The Erasure of Islam from the Poetry of Rumi Rozina Ali revisits the cultural legacy of Rumi in the West: 'The erasure of Islam from Rumi’s poetry started long before Coldplay got involved. Omid Safi, a professor of Middle Eastern and Islamic studies at Duke University, says that it was in the Victorian period that readers in the West began to uncouple mystical poetry from its Islamic roots. Translators and theologians of the time could not reconcile their ideas about a “desert religion,” with its unusual moral and legal codes, and the work of poets like Rumi and Hafez. The explanation they settled on, Safi told me, was “that these people are mystical not because of Islam but in spite of it.” This was a time when Muslims were singled out for legal discrimination—a law from 1790 curtailed the number of Muslims who could come into the United States, and a century later the U.S. Supreme Court described the “intense hostility of the people of Moslem faith to all other sects, and particularly to Christians.” In 1898, in the introduction to his translation of the “Masnavi,” Sir James Redhouse wrote, “The Masnavi addresses those who leave the world, try to know and be with God, efface their selves and devote themselves to spiritual contemplation.” For those in the West, Rumi and Islam were separated.' [Rumi previously]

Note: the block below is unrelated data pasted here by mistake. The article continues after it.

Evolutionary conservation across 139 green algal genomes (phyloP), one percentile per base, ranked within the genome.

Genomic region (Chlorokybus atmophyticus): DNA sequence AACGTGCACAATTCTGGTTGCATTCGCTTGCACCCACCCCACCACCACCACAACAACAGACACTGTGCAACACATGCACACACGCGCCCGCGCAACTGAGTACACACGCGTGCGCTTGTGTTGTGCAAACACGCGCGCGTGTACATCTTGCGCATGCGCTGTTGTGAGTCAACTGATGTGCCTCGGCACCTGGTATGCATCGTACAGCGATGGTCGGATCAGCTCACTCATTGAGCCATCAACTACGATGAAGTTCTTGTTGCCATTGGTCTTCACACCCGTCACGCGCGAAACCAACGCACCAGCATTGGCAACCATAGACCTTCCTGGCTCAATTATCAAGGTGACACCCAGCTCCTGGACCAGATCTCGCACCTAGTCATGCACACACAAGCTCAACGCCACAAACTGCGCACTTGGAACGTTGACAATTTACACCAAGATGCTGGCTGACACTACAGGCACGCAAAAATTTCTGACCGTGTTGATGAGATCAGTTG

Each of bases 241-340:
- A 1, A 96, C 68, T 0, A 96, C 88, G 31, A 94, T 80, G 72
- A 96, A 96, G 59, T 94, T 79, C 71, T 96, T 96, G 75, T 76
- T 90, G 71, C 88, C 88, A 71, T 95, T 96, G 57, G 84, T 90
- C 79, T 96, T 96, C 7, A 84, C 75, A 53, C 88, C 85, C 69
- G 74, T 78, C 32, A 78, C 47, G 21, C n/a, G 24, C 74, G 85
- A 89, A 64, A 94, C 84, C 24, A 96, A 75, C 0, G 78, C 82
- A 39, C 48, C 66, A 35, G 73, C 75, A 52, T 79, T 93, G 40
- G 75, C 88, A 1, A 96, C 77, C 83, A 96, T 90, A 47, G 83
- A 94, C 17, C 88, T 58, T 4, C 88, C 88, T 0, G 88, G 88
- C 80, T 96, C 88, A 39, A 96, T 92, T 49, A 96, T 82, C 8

"Cultural appropriation: It's about more than pho and sombreros." Viet Thanh Nguyen, recent winner of the Pulitzer Prize for his novel The Sympathizer, presents the 101 basics of Cultural Appropriation for a general audience and then addresses how to move forward.
The bizarre rise and fall and resurgence of tiki bars and cocktails is an interesting history that starts with two men, Donn Beach and Victor Bergeron, who traveled to the South Pacific and brought back some "island culture" to the United States with them in the 1930s, continuing on with the craze really booming after WWII vets returned from tours overseas. With the ebbs and flows of popularity, the cultural appropriation in "Tiki culture" has often been overlooked, as to the Māori mythology and meaning behind Tiki carvings and imagery and Hawiian culture of leis and luaus. Let's talk Tiki bars: harmless fun or exploitation. [Soundtrack: Les Baxter's Ritual Of The Savage ( 1951) and Martin Denny's Exotica (1957)] [more inside]
Sarah McCarry writes an essay about being called out for inappropriate use of Native American imagery
JK Rowling has been accused of appropriating the “living tradition of a marginalized people” by writing about the Navajo legend of the skinwalker in new story. [The Guardian] [more inside]
Tripping On Good Vibrations : Cultural Commodification and Tibetan Singing Bowls
One of the poets appearing in the anthology Best American Poetry 2015 is Yi-Fen Chou. In the anthology, the poet's bio states baldly that he has found greater success in the publication of his poetry since he adopted his pseudonym rather than using his real name, which is Michael Derrick Hudson. Naturally, this has been poorly received. Sherman Alexie, guest editor of the anthology, explains his decision to keep the poem in the anthology anyway, despite his anger at having been deceived. [more inside]